Joss Ives ask for a list of my Math Circle activities for young children. What Joss asks for, Joss gets, so here is a blog post on the activities. Also, my wife wants a list of the activities we did in January and February, so I get to kill two birds with one stone with this post (Note: my usual communication with my wife is not via this blog).

Procedure: We meet once per month in a room at the public library. I usually run two 30-minute sessions, with three to seven kids attending each session. Their parents are rarely in the room, although it happens on occasion.

I stole most of these ideas, mainly from Math from Three to Seven by Alexander Zvonkin and Math Circles for Elementary Students by Natasha Rozhkovskaya. I also steal ideas from Talking Math with Your Kids by Christopher Danielson. I am trying to cite every place where I stole ideas, but I am sure I am forgetting. Please contact me if I should be giving you credit.

Disclosure: I have met Christopher and I am friends with Natasha, but no one has paid me to link to anything in this blog post (or any others).

Here are the activities.

Day 1

1. I gasked questions like “Are there more geese than birds?” and “Are there more women than moms?” I wanted them to start thinking about set containment.

2. I showed them pictures of, say, a bunch of dolphins (and also cats) that look similar (I drew them). I asked, “Is it true that there exists a dolphin with a ball?” “For all cats, the cat has an umbrella?” The purpose is to get them thinking about quantifiers.

3. I showed them a geoboard. I put a geometric design on the left half, and they had to do the mirror image on the right half.

Day 2

I taught them to use Base Ten blocks with the help of a puppet named Yachel. I told them that Yachel is afraid of the number “ten,” so he does not to see ten of anything. The kids organized the Base Ten blocks into groups of ten so that there would be only one big group, rather than ten small groups (so Yachel wasn’t afraid). They kept doing this until all of the blocks were organized. In the end, I asked them to guess how many blocks there were (something like 1287), and I showed them that they can actually tell exactly how many of them there are by just counting how many big groups of each type they made.

I don’t know how much the kids learned about the Base Ten number system, but Yachel was a *huge* hit; my kids still treat him like he is one of the family.

Day 3

I read them a book called something like *5 Cats*, in which the cats categorize their family members into different groups (3 are male and 2 are female; 1 is black, 2 are white, and 1 is calico; etc). I brought hula hoops, and then I asked questions so that the kids could sort themselves (“Stand in that hula hoop if you are wearing something blue today.”). This was a bit of a flop.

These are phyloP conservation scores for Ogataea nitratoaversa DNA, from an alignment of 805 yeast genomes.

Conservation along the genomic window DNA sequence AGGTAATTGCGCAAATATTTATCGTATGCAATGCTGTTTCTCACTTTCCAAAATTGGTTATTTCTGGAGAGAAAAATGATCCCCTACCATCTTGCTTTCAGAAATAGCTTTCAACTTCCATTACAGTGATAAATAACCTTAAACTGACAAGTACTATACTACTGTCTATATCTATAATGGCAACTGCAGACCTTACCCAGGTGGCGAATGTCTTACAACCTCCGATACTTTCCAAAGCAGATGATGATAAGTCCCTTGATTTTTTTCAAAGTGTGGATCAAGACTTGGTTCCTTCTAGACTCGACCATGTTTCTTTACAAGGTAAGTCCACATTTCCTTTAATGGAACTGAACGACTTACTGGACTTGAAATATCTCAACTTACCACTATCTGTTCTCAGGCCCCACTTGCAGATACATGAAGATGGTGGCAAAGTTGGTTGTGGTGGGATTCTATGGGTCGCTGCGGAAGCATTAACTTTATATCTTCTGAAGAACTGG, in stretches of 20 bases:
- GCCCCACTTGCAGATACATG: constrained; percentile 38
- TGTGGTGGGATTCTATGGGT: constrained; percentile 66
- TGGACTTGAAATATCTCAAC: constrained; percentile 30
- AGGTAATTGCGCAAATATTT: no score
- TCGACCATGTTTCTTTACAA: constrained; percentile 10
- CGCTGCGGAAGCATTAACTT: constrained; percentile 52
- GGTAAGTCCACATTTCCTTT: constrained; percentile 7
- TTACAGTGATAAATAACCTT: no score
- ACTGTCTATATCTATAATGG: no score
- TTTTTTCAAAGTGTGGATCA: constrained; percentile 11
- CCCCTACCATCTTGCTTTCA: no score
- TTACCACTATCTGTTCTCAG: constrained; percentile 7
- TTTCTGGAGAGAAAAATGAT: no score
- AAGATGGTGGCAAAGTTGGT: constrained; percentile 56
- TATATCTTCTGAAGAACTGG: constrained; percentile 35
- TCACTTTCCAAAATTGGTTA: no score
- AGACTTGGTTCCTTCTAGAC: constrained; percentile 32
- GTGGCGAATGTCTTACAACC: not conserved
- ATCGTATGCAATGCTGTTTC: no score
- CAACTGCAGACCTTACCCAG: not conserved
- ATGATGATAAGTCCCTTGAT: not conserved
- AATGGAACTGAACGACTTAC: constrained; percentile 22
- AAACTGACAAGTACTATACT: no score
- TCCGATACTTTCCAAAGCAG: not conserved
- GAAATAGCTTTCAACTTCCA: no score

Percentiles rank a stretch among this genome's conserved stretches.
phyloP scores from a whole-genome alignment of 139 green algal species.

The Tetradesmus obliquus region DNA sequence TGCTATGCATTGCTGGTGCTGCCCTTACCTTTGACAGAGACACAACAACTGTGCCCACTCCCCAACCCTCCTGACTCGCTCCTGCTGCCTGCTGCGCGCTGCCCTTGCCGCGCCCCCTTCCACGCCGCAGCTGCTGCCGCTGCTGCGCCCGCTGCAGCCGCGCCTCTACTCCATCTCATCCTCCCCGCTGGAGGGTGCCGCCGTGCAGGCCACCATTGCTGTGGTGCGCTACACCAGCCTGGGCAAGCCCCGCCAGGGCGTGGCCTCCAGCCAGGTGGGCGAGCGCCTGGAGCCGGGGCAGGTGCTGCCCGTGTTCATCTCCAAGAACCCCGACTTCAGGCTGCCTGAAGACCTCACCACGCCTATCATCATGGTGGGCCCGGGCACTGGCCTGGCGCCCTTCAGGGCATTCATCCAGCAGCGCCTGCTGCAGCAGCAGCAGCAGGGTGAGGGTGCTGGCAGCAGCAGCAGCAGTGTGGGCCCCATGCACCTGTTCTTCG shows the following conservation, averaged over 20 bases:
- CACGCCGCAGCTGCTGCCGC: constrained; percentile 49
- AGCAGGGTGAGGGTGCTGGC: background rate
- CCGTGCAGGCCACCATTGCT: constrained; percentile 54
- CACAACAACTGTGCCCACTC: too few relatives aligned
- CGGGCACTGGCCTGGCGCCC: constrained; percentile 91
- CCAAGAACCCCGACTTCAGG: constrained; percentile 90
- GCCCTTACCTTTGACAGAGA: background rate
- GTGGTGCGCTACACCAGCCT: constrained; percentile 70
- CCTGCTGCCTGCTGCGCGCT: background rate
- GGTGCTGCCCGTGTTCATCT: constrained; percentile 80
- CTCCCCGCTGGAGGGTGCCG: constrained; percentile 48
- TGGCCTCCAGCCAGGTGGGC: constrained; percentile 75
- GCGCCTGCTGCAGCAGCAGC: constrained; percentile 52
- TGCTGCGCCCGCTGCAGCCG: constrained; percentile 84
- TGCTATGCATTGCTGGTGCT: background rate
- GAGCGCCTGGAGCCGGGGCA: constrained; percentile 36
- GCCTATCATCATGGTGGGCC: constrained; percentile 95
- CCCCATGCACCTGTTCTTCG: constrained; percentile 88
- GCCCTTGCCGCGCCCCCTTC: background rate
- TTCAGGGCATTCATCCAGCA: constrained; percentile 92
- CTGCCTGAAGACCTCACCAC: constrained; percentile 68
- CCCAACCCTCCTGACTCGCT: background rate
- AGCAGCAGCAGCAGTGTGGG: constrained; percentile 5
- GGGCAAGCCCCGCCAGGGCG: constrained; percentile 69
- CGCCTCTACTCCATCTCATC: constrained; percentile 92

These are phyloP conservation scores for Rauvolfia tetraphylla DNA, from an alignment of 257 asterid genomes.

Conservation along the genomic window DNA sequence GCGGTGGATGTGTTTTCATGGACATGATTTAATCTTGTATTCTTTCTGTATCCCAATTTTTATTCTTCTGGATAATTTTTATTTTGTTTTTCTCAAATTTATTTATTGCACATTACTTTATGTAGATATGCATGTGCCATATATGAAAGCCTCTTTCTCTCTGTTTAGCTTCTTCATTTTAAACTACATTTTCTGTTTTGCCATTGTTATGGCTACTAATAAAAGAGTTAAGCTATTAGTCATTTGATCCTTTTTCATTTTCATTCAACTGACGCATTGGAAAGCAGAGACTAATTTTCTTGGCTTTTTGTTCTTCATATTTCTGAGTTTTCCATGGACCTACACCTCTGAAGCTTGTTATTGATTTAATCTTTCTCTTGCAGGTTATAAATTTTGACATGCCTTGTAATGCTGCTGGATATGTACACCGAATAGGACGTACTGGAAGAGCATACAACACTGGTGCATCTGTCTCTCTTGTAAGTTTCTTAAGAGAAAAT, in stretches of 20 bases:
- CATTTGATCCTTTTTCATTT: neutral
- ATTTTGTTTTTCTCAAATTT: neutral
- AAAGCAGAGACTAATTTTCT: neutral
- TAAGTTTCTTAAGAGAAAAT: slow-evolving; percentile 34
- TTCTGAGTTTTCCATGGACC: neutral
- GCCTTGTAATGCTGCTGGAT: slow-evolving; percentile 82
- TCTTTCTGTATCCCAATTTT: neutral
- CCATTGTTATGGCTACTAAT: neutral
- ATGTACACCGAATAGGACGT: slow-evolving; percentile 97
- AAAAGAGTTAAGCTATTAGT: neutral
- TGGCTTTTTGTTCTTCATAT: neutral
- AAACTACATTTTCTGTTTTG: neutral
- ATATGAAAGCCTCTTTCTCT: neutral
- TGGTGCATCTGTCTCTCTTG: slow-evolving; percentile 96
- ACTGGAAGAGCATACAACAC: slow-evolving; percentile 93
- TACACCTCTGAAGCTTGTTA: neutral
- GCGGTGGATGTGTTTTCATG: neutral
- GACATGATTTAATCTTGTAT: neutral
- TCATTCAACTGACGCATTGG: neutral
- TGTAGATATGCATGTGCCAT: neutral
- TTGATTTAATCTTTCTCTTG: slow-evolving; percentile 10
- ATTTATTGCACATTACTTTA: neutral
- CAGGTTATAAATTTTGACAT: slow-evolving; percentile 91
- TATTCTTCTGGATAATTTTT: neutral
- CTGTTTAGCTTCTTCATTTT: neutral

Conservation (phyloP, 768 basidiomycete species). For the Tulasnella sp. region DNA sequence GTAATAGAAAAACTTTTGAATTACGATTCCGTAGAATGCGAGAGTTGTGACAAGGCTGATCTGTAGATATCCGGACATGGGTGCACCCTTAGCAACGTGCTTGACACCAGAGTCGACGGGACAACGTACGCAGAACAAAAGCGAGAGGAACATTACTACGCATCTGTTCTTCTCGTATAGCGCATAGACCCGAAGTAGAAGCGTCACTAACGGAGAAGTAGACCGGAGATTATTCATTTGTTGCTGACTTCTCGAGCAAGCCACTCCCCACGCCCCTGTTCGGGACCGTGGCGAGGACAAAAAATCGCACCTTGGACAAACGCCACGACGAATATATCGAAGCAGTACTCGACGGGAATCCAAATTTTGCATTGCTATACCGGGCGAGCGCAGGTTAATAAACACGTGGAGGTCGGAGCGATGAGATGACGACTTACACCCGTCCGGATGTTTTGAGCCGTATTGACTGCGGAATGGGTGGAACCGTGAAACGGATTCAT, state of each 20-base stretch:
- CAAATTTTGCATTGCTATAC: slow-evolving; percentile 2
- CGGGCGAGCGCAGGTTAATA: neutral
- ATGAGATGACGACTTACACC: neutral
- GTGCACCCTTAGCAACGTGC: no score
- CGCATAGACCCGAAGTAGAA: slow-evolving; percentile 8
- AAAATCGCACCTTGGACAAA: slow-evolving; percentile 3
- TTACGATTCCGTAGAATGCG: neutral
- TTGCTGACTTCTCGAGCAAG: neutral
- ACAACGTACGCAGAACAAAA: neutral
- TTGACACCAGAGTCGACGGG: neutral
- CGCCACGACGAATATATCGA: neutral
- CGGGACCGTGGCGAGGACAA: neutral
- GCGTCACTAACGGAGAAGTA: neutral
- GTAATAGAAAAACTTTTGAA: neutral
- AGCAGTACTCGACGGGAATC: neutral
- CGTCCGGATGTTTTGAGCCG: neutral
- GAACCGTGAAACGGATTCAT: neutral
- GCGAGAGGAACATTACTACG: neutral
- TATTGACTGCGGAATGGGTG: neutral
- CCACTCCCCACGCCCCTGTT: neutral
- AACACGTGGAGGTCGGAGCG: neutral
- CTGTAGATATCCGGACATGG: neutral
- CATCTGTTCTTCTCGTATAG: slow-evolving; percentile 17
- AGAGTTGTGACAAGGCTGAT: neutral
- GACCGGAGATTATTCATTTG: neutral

Day 4 (March 2016)

This was a Pi Day celebration. I found a bunch of circular lids of different sizes, and cut up a bunch of pipe-cleaners so that they were the length of the diameters of the lids. Then I hot-glued googly eyes on them, and called them “Diameter Worms.” I made up a story about how Diameter Worms find circles to live in, just like hermit crabs. The Diameter Worms need to have a circle that is exactly the right size for it. Then I asked them to figure out how many Diameter Worms can lie end-to-end around the outside of their circle home. First, they made a prediction, then they actually wrapped the worms around the home. Of course, everyone learned that “a little more than three worms” could fit around, regardless of the size.

I don’t know how much they learned about pi, but it started a Diameter Worm craze in my son that lasted for several months.

Day 5

1. More work on subsets and quantifiers, as we did in Day 1.

2. I did something with 3×3 patterns, but I don’t remember what.

3. I gave students cut-out polygons and scissors, and they had to do certain challenges. For instance, cut quads into 2 triangles, or cut a quadrilateral into 2 quadrilaterals, or cut a quadrilateral into a triangle and pentagon.)

Day 6 (11/2016)

1. We did Danielson’s Which one doesn’t belong?

2. We played Nim on graphs, which is a game developed by Marie Meyer and me for her senior thesis.

Day 7 (12/10/2016)

We played (in an unstructured way) with Base 10 blocks (there were only two kids that week).

Day 8 (January 2017)

1. Danielson’s How many? to get at the idea of units.

2. We talked about “Doot Aliens.” When Doot Alien A touches Doot Alien B’s nose (which makes a “Doot!” sound), both Aliens disappear and some Doot Alien C reappears in its place (A-Doot-B always results in the same C, although B-Doot-A might not result in C). There are Ghost Aliens such that A-Doot-Ghost yields A, as does Ghost-Doot-A. I asked them: “What happens when one Ghost touches another Ghost’s nose?” They didn’t come up with the answer, but a couple of them have asked me about Doot Aliens (without me prompting) since then.

3. I gave them a bunch of statements like, “The sky is blue” and “There are seven people in the room,” and I asked them whether each statement was true or false. Then I asked about “This sentence is false.”

4. More of Danielson’s Which one doesn’t belong?

Day 9 (February 2017)

One-cut hearts to celebrate Valentine’s Day (plus, one-cut stars to celebrate Betsy Ross).

Day 10 (March 2017)

I am working a new Pi Day activity, but I haven’t thought of it yet.